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On 2/15/2020 at 12:06 AM, dwai said:

It is important to understand what embody means. How can ice embody water any more than it already does?

Can a wave embody the ocean to it's fullest potential. :) 

 

I don't disagree with the principle your statement points toward.

 

I won't even argue that what you're saying is wrong and inner alchemy teachings are right.

 

But the inner alchemy teachings of many schools state that in order for one's accomplishment to be "real," one must go far beyond these philosophical concepts.

 

In Buddhism one actually sees something similar, but stated differently. It is said that high level bodhisattvas (recall that there are many levels of bodhisattvahood, the lowest of which begins the moment one makes bodhisattva vows, the highest of which includes buddhahood) can manifest as anything that may be needed to help a person, be it an apparition of Avalokiteshvara, or a glass of water.

 

Philosophical insights, even profound and everlasting ones that alter one's sense of beingness and resolve deep existential questions, will not on their own manifest a cup of water to slake your thirst if you are parched. This indicates that there is still a fundamental disconnect at work. Xing-ming teachings about the body are, one might say, very interested in this disconnect.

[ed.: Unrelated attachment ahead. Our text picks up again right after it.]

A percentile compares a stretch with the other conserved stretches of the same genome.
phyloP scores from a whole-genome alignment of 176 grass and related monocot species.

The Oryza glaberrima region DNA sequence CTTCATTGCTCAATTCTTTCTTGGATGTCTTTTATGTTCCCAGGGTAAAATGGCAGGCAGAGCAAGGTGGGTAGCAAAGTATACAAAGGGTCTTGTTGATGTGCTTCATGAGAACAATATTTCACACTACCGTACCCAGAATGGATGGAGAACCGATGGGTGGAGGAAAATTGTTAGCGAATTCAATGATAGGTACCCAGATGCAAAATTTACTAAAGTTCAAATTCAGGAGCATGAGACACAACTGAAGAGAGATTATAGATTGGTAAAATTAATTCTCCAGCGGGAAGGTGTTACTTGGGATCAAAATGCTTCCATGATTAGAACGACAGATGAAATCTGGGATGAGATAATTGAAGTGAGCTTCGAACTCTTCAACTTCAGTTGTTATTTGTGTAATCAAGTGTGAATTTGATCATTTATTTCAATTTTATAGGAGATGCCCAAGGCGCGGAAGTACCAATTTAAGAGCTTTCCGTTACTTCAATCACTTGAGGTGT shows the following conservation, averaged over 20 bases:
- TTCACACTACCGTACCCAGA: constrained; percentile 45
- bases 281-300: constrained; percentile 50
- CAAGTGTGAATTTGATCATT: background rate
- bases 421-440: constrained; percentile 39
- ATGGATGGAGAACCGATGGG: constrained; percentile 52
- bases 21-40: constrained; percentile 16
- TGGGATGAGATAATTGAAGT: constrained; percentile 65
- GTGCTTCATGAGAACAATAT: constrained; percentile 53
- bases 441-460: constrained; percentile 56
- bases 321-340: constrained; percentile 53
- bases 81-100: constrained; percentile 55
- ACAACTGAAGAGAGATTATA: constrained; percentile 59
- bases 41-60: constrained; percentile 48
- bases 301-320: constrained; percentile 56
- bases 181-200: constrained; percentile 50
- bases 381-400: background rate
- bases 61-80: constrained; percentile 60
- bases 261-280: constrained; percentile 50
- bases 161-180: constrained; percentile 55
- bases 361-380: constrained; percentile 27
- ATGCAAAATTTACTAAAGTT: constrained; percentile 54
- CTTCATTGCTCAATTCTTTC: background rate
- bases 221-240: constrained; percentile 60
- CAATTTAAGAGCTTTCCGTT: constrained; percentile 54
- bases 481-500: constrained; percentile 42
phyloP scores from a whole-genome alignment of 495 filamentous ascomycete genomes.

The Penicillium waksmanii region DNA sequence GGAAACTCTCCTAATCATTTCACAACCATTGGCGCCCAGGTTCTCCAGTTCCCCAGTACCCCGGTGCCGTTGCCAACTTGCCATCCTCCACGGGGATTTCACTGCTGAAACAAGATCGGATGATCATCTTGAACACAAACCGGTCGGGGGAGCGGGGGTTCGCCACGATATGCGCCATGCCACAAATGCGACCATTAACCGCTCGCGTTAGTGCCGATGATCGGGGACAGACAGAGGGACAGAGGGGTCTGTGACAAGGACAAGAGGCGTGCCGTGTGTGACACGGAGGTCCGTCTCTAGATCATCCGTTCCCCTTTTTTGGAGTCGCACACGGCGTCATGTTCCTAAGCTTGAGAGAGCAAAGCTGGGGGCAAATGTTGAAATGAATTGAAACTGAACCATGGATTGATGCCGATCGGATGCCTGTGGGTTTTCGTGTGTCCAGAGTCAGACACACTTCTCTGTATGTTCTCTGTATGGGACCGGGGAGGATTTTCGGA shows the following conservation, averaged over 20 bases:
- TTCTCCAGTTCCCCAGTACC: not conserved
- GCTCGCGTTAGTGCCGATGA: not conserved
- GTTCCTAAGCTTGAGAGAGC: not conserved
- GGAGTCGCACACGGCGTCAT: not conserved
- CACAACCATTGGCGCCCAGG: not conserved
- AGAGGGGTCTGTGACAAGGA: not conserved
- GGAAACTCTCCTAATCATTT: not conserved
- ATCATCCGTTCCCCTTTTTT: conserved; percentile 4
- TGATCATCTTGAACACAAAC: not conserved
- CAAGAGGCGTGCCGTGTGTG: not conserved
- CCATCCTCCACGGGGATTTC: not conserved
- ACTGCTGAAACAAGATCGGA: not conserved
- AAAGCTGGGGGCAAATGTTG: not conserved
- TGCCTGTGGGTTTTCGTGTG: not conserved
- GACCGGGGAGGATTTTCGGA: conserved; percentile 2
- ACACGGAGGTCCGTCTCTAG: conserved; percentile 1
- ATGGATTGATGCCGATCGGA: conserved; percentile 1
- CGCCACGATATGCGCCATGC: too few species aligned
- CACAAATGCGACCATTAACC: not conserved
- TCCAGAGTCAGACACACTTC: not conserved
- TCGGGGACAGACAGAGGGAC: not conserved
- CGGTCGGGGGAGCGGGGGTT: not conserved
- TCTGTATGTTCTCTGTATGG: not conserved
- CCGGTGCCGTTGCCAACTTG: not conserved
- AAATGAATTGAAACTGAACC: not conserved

On 2/15/2020 at 12:06 AM, dwai said:

Yeah the thing with analogies is that we can't stretch them beyond a certain point -- if we do, silliness ensues. The wood-door analogy served the purpose it was intended to serve. :) 

 

I think you're just rejecting where I took your door analogy, because I took it in a direction that did not serve your purposes. 

 

What I said about the door reflects a pretty basic understanding of resolving xing and ming

 

If the door simply "knows that it is wood all along," this is great mind gongfu, and may lead to a sort of mental liberation.